I HATE grading on a curve. Hate it, hate it, hate it. I'm of the opinion that it's a cop-out for a teacher. So we're in agreement there, lol.
I suppose I'd agree with you on the "learning styles aren't really malleable" statement, but in my opinion, the things that kids (particularly in elementary school) are learning ALSO aren't really malleable. There's only one answer to "2+2= ___" or "How do you spell Thursday". THAT's what I meant by little room for creativity. A child needs to be able to answer, immediately, “2+2=4”, or it’s going to be a long road for the rest of his life. Yes, all kids learn differently, and even the average teachers do what they can to help all the students in their class learn in the way they learn best. I'd bet that there's not a 1st grade classroom in the nation that doesn't do "manipulation" math and whatever other forms (sorry, I'm not really up to speed on all the "newfangled"
teaching styles) of alternative (for lack of a better word) learning styles there are. Unfortunately, to my way of thinking, the old "learn by rote" standards have gone away, rather than being used in addition to the new ways. Teachers aren't allowed to use flashcards, which are an invaluable resource for many kids, or what my school referred to as "times tests", which had a page of math problems and a certain amount of time to complete them. The point, of course, was to better your own time. I honestly had little or no idea of what anyone else was doing with regard to their time, except for those students with whom I was in direct competition, lol. No one was belittled in elementary school because of scores or grades or whatever; there were FAR more important things to worry about, like who got to be "it" at recess, and whether you'd get the good teeter-totter, or the squeaky one.
I'm not sure that I buy the whole "some kids test well and some don't" argument; it seems like one of those "it's not my fault" sort of statements. I can't disprove it,though, so I'll mostly let it slide. I still don't see how it's wrong to expect children to stay focused on the task at hand. There are many parents of (for-real) ADD (or whatever it's called now) kids that are trying whatever means possible to ALLOW their children to stay focused on one task. It's a good thing. I still have trouble with it, myself, and I can only imagine what I'd be like if I hadn't had teachers who, basically, forced me to learn to focus - by expecting me to do well, and giving appropriate grades as to whether I did work to my potential or not.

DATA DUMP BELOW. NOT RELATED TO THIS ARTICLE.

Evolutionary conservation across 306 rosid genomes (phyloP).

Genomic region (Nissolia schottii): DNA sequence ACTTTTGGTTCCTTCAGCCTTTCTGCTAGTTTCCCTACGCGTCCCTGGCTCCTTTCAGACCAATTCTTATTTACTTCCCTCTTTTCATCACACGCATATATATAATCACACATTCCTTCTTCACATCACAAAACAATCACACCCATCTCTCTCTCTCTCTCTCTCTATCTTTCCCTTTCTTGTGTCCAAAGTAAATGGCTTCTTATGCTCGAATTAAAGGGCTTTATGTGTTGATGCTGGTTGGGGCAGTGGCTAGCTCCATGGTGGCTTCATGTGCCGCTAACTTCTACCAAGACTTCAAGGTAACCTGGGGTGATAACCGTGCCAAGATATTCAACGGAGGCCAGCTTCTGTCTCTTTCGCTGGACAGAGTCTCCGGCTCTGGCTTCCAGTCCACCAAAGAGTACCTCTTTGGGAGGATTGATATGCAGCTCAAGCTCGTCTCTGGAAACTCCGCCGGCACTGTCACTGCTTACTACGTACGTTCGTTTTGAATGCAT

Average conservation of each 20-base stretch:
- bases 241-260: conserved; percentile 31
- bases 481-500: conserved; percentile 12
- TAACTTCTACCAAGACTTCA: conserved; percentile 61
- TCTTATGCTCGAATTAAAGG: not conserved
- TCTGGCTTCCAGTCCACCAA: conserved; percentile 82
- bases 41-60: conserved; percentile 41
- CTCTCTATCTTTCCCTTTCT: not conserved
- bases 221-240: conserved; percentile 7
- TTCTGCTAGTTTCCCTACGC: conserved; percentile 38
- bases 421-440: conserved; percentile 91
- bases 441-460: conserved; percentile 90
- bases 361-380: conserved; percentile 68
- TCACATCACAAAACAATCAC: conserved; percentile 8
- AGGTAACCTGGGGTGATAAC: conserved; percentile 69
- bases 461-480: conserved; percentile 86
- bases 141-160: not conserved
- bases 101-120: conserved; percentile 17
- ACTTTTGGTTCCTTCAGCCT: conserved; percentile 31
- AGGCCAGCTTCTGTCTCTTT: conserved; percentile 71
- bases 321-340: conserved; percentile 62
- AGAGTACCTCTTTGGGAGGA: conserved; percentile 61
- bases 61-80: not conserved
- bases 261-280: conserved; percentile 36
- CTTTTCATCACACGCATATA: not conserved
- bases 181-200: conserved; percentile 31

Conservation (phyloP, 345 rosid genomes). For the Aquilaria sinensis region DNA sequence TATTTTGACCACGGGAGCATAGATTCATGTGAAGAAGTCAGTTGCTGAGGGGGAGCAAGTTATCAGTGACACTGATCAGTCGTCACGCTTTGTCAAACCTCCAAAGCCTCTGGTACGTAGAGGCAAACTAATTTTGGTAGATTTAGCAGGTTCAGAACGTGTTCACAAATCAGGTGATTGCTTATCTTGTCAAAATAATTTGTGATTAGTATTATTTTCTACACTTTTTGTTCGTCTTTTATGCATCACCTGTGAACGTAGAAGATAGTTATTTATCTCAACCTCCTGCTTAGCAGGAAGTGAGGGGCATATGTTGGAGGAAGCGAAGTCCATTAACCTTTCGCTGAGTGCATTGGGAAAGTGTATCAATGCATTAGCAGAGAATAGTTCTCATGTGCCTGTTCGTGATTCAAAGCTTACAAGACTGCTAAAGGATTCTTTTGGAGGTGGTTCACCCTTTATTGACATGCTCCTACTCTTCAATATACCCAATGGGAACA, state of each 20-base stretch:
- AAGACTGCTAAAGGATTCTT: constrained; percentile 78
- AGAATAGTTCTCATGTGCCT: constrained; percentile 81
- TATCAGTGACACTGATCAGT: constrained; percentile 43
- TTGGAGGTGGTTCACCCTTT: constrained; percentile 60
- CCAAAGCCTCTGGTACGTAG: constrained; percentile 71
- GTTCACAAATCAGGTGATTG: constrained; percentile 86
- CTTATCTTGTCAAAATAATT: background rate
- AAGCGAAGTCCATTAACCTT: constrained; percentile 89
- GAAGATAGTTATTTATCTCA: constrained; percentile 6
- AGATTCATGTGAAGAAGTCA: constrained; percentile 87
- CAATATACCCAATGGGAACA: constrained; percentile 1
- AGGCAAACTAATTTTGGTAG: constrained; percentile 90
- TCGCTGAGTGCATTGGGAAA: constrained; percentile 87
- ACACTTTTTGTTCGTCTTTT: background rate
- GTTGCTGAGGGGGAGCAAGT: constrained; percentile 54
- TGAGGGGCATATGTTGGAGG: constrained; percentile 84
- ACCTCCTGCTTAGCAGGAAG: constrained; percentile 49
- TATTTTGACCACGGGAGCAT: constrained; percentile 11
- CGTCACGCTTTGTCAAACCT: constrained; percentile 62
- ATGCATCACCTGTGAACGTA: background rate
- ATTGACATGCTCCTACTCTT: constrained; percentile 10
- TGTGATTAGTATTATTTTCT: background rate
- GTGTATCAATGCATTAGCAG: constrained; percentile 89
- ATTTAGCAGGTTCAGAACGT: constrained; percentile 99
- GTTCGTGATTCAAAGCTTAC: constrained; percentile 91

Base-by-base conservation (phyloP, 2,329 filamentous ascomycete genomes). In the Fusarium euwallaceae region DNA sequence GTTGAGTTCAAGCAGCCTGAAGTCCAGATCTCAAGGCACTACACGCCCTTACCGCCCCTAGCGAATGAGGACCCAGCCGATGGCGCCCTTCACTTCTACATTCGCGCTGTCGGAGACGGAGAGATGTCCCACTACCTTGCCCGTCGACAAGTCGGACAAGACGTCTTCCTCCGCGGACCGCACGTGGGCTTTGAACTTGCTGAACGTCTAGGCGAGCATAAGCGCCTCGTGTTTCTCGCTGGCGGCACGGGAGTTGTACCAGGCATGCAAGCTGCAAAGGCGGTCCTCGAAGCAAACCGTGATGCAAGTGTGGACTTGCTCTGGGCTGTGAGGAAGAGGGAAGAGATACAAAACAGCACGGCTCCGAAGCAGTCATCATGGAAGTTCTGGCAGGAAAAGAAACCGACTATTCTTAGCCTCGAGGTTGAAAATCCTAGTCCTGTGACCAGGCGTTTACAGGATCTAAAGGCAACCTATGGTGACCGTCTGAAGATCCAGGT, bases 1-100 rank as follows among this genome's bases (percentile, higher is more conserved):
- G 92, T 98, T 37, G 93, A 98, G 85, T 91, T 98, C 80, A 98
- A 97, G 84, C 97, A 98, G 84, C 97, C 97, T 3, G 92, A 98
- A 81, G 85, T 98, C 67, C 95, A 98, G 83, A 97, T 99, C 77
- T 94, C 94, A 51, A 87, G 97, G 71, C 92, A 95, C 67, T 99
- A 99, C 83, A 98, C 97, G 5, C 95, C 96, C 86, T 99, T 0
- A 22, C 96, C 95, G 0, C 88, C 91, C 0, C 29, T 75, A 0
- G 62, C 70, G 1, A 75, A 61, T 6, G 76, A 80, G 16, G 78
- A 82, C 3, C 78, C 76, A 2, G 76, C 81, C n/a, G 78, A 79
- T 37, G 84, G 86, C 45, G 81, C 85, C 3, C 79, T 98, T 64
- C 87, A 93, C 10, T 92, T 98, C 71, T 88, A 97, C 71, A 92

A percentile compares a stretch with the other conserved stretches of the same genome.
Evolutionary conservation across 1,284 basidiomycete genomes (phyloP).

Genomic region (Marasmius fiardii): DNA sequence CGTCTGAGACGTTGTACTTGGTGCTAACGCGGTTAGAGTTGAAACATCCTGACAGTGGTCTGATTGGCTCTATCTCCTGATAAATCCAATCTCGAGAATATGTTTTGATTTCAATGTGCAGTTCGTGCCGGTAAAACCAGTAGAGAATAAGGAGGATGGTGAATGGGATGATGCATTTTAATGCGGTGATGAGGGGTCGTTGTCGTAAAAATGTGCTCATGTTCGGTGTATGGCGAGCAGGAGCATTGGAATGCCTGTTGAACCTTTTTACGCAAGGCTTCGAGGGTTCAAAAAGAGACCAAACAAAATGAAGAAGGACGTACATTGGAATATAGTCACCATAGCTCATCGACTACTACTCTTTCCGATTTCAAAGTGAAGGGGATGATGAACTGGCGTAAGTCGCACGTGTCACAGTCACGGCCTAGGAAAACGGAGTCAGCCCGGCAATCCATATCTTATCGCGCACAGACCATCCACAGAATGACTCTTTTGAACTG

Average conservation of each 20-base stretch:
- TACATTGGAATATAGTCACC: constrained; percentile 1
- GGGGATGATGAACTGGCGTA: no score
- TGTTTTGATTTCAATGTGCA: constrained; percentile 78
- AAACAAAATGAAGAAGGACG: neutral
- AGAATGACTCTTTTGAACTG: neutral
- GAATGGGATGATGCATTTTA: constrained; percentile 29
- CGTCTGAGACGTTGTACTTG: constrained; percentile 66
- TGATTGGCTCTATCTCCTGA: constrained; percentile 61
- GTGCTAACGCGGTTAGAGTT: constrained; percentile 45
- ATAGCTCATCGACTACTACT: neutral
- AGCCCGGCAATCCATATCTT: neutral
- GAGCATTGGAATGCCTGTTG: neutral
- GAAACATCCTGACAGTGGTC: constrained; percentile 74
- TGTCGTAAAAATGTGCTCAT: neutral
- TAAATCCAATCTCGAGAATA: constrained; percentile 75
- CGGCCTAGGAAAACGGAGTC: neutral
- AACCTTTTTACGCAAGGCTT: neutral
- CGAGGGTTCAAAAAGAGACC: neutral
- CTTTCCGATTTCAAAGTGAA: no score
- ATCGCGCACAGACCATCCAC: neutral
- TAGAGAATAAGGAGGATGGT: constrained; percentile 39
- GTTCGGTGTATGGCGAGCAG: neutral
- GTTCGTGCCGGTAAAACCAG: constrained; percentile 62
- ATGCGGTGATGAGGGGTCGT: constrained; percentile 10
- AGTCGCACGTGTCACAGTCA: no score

And, I wasn't saying that "our children need to conform," although they do, in part. Children need to learn that there are ways to act in different situations, which are more appropriate than other ways. For instance, it is inappropriate to shout and run around in church, while that is appropriate behavior on a playground. Children also need to learn that there are authority figures in the world, and while they can question authority, they must also respect it, and be willing to pay the consequences of going against authority. I can't tell you the number of times I got in trouble in elementary school for arguing with teachers (most of whom were teachers for whom I had little or no respect). I may have been right (lol, I usually was), but it was *possible* that I didn't go about it in the most appropriate way
I agree with you, also, that a narrative tells more than just a grade. I think that the two should be used jointly, rather than exclusively one or the other. The child who DOES participate, DOES work to his potential, and DOES know the material deserves a better grade than the talking child who doesn’t do the work. This also comes back to the whole “self-esteem” issue, and how teachers are afraid to really tell it like it is. Many teachers would be reluctant to send home the kind of narrative you gave as an example, because there are MANY parents who would either discount it as “if the teacher wasn’t so boring, my kid would pay more attention to her; the teacher needs to learn how to hold the kids’ attention” or, worse, would storm up to the administration and demand that the teacher “stop picking on my kid.” So, instead, what parents get are the good things, and the bad things are glossed over, or ignored. Which means that kids are moving from grade to grade, not knowing the stuff they need to know, and parents being unaware of it because teachers are afraid to accurately grade/assess a student’s level of learning, or of parents being aware of it, but blaming it on the teacher who “was always picking on Johnny, and wasn’t teaching in a way that he could learn.”
It’s a two-way street, and the parents who really care about their kids’ education will make sure that they are active in their kids’ classrooms, in touch with their kids’ teachers (and not just on the scheduled conferences, or after report cards come out), and willing to work with their kids at home, if necessary, to be sure they learn what is required.
Oh, and you're right, it's unfortunate how test-oriented most college students are, mainly as a result of the professors being test-oriented. It does depend on the class, however. Business classes tend to be more test-oriented than humanities classes, in my experience. This can be frustrating for, say, an English literature major who takes an accounting course; or, for an accounting major who takes an art appreciation course. I'd say that says more about your different learning styles than anything else.